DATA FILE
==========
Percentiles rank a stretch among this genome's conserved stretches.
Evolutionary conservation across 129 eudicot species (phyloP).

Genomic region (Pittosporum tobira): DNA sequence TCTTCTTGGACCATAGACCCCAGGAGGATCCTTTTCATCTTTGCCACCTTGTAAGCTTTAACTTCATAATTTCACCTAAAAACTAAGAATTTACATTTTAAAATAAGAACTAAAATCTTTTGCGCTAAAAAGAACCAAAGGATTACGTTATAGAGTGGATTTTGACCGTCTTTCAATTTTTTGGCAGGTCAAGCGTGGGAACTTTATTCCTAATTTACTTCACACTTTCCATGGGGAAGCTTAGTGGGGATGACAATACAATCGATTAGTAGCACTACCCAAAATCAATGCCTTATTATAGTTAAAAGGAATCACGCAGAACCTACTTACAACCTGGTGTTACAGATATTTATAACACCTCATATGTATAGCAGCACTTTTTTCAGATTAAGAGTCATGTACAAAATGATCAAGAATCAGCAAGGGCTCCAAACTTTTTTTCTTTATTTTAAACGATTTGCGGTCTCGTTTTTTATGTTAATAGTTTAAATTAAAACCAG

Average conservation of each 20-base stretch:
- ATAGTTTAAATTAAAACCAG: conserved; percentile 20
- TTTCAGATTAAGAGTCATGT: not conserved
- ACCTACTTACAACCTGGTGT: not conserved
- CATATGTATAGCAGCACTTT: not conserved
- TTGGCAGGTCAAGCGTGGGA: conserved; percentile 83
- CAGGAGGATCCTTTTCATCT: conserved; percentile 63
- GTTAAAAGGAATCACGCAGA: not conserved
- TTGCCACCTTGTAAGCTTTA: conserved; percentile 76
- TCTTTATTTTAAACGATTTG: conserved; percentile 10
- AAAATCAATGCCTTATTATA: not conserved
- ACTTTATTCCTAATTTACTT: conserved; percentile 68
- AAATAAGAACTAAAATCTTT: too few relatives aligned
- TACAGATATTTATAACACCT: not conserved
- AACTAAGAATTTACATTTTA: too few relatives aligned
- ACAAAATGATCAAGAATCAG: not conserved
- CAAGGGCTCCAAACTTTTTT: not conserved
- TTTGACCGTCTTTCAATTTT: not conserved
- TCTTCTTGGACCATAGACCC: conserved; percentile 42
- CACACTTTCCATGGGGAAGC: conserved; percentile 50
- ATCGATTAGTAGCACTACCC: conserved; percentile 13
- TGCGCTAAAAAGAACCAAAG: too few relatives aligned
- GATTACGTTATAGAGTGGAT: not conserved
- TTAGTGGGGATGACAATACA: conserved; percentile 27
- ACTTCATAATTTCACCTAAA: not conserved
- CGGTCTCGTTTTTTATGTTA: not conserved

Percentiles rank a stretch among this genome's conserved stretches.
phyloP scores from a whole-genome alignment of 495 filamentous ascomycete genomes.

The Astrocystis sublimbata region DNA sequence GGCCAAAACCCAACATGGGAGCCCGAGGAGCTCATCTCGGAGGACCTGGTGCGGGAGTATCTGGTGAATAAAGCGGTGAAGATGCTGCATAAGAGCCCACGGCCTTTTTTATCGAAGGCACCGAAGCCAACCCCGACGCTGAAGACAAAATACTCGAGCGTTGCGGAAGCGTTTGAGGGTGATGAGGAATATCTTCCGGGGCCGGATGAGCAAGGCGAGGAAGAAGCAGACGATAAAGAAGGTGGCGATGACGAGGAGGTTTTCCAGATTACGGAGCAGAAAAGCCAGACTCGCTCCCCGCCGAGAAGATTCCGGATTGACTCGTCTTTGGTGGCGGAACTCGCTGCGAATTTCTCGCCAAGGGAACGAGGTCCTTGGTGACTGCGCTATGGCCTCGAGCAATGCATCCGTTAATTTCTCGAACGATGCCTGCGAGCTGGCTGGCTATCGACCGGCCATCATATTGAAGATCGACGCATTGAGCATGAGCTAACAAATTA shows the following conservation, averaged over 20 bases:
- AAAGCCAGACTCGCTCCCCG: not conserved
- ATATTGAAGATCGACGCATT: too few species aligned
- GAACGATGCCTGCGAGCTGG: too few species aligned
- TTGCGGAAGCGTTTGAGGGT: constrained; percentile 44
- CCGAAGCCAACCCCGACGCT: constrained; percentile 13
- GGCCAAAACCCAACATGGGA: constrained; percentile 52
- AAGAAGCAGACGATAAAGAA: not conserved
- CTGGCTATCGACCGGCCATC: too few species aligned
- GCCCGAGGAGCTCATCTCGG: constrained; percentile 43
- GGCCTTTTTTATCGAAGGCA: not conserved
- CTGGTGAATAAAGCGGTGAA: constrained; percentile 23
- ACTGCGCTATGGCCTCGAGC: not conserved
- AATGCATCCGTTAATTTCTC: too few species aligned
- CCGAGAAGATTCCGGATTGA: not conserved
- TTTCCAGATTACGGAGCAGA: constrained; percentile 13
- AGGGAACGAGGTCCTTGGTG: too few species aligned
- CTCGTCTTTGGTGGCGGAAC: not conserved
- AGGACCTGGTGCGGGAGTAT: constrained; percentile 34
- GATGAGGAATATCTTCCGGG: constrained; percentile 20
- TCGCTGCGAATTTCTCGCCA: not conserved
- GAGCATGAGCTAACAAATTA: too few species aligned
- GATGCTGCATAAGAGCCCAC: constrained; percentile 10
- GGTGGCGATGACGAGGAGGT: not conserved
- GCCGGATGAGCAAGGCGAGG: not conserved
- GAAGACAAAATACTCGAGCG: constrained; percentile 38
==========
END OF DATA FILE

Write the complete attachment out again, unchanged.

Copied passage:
Percentiles rank a stretch among this genome's conserved stretches.
Evolutionary conservation across 129 eudicot species (phyloP).

Genomic region (Pittosporum tobira): DNA sequence TCTTCTTGGACCATAGACCCCAGGAGGATCCTTTTCATCTTTGCCACCTTGTAAGCTTTAACTTCATAATTTCACCTAAAAACTAAGAATTTACATTTTAAAATAAGAACTAAAATCTTTTGCGCTAAAAAGAACCAAAGGATTACGTTATAGAGTGGATTTTGACCGTCTTTCAATTTTTTGGCAGGTCAAGCGTGGGAACTTTATTCCTAATTTACTTCACACTTTCCATGGGGAAGCTTAGTGGGGATGACAATACAATCGATTAGTAGCACTACCCAAAATCAATGCCTTATTATAGTTAAAAGGAATCACGCAGAACCTACTTACAACCTGGTGTTACAGATATTTATAACACCTCATATGTATAGCAGCACTTTTTTCAGATTAAGAGTCATGTACAAAATGATCAAGAATCAGCAAGGGCTCCAAACTTTTTTTCTTTATTTTAAACGATTTGCGGTCTCGTTTTTTATGTTAATAGTTTAAATTAAAACCAG

Average conservation of each 20-base stretch:
- ATAGTTTAAATTAAAACCAG: conserved; percentile 20
- TTTCAGATTAAGAGTCATGT: not conserved
- ACCTACTTACAACCTGGTGT: not conserved
- CATATGTATAGCAGCACTTT: not conserved
- TTGGCAGGTCAAGCGTGGGA: conserved; percentile 83
- CAGGAGGATCCTTTTCATCT: conserved; percentile 63
- GTTAAAAGGAATCACGCAGA: not conserved
- TTGCCACCTTGTAAGCTTTA: conserved; percentile 76
- TCTTTATTTTAAACGATTTG: conserved; percentile 10
- AAAATCAATGCCTTATTATA: not conserved
- ACTTTATTCCTAATTTACTT: conserved; percentile 68
- AAATAAGAACTAAAATCTTT: too few relatives aligned
- TACAGATATTTATAACACCT: not conserved
- AACTAAGAATTTACATTTTA: too few relatives aligned
- ACAAAATGATCAAGAATCAG: not conserved
- CAAGGGCTCCAAACTTTTTT: not conserved
- TTTGACCGTCTTTCAATTTT: not conserved
- TCTTCTTGGACCATAGACCC: conserved; percentile 42
- CACACTTTCCATGGGGAAGC: conserved; percentile 50
- ATCGATTAGTAGCACTACCC: conserved; percentile 13
- TGCGCTAAAAAGAACCAAAG: too few relatives aligned
- GATTACGTTATAGAGTGGAT: not conserved
- TTAGTGGGGATGACAATACA: conserved; percentile 27
- ACTTCATAATTTCACCTAAA: not conserved
- CGGTCTCGTTTTTTATGTTA: not conserved

Percentiles rank a stretch among this genome's conserved stretches.
phyloP scores from a whole-genome alignment of 495 filamentous ascomycete genomes.

The Astrocystis sublimbata region DNA sequence GGCCAAAACCCAACATGGGAGCCCGAGGAGCTCATCTCGGAGGACCTGGTGCGGGAGTATCTGGTGAATAAAGCGGTGAAGATGCTGCATAAGAGCCCACGGCCTTTTTTATCGAAGGCACCGAAGCCAACCCCGACGCTGAAGACAAAATACTCGAGCGTTGCGGAAGCGTTTGAGGGTGATGAGGAATATCTTCCGGGGCCGGATGAGCAAGGCGAGGAAGAAGCAGACGATAAAGAAGGTGGCGATGACGAGGAGGTTTTCCAGATTACGGAGCAGAAAAGCCAGACTCGCTCCCCGCCGAGAAGATTCCGGATTGACTCGTCTTTGGTGGCGGAACTCGCTGCGAATTTCTCGCCAAGGGAACGAGGTCCTTGGTGACTGCGCTATGGCCTCGAGCAATGCATCCGTTAATTTCTCGAACGATGCCTGCGAGCTGGCTGGCTATCGACCGGCCATCATATTGAAGATCGACGCATTGAGCATGAGCTAACAAATTA shows the following conservation, averaged over 20 bases:
- AAAGCCAGACTCGCTCCCCG: not conserved
- ATATTGAAGATCGACGCATT: too few species aligned
- GAACGATGCCTGCGAGCTGG: too few species aligned
- TTGCGGAAGCGTTTGAGGGT: constrained; percentile 44
- CCGAAGCCAACCCCGACGCT: constrained; percentile 13
- GGCCAAAACCCAACATGGGA: constrained; percentile 52
- AAGAAGCAGACGATAAAGAA: not conserved
- CTGGCTATCGACCGGCCATC: too few species aligned
- GCCCGAGGAGCTCATCTCGG: constrained; percentile 43
- GGCCTTTTTTATCGAAGGCA: not conserved
- CTGGTGAATAAAGCGGTGAA: constrained; percentile 23
- ACTGCGCTATGGCCTCGAGC: not conserved
- AATGCATCCGTTAATTTCTC: too few species aligned
- CCGAGAAGATTCCGGATTGA: not conserved
- TTTCCAGATTACGGAGCAGA: constrained; percentile 13
- AGGGAACGAGGTCCTTGGTG: too few species aligned
- CTCGTCTTTGGTGGCGGAAC: not conserved
- AGGACCTGGTGCGGGAGTAT: constrained; percentile 34
- GATGAGGAATATCTTCCGGG: constrained; percentile 20
- TCGCTGCGAATTTCTCGCCA: not conserved
- GAGCATGAGCTAACAAATTA: too few species aligned
- GATGCTGCATAAGAGCCCAC: constrained; percentile 10
- GGTGGCGATGACGAGGAGGT: not conserved
- GCCGGATGAGCAAGGCGAGG: not conserved
- GAAGACAAAATACTCGAGCG: constrained; percentile 38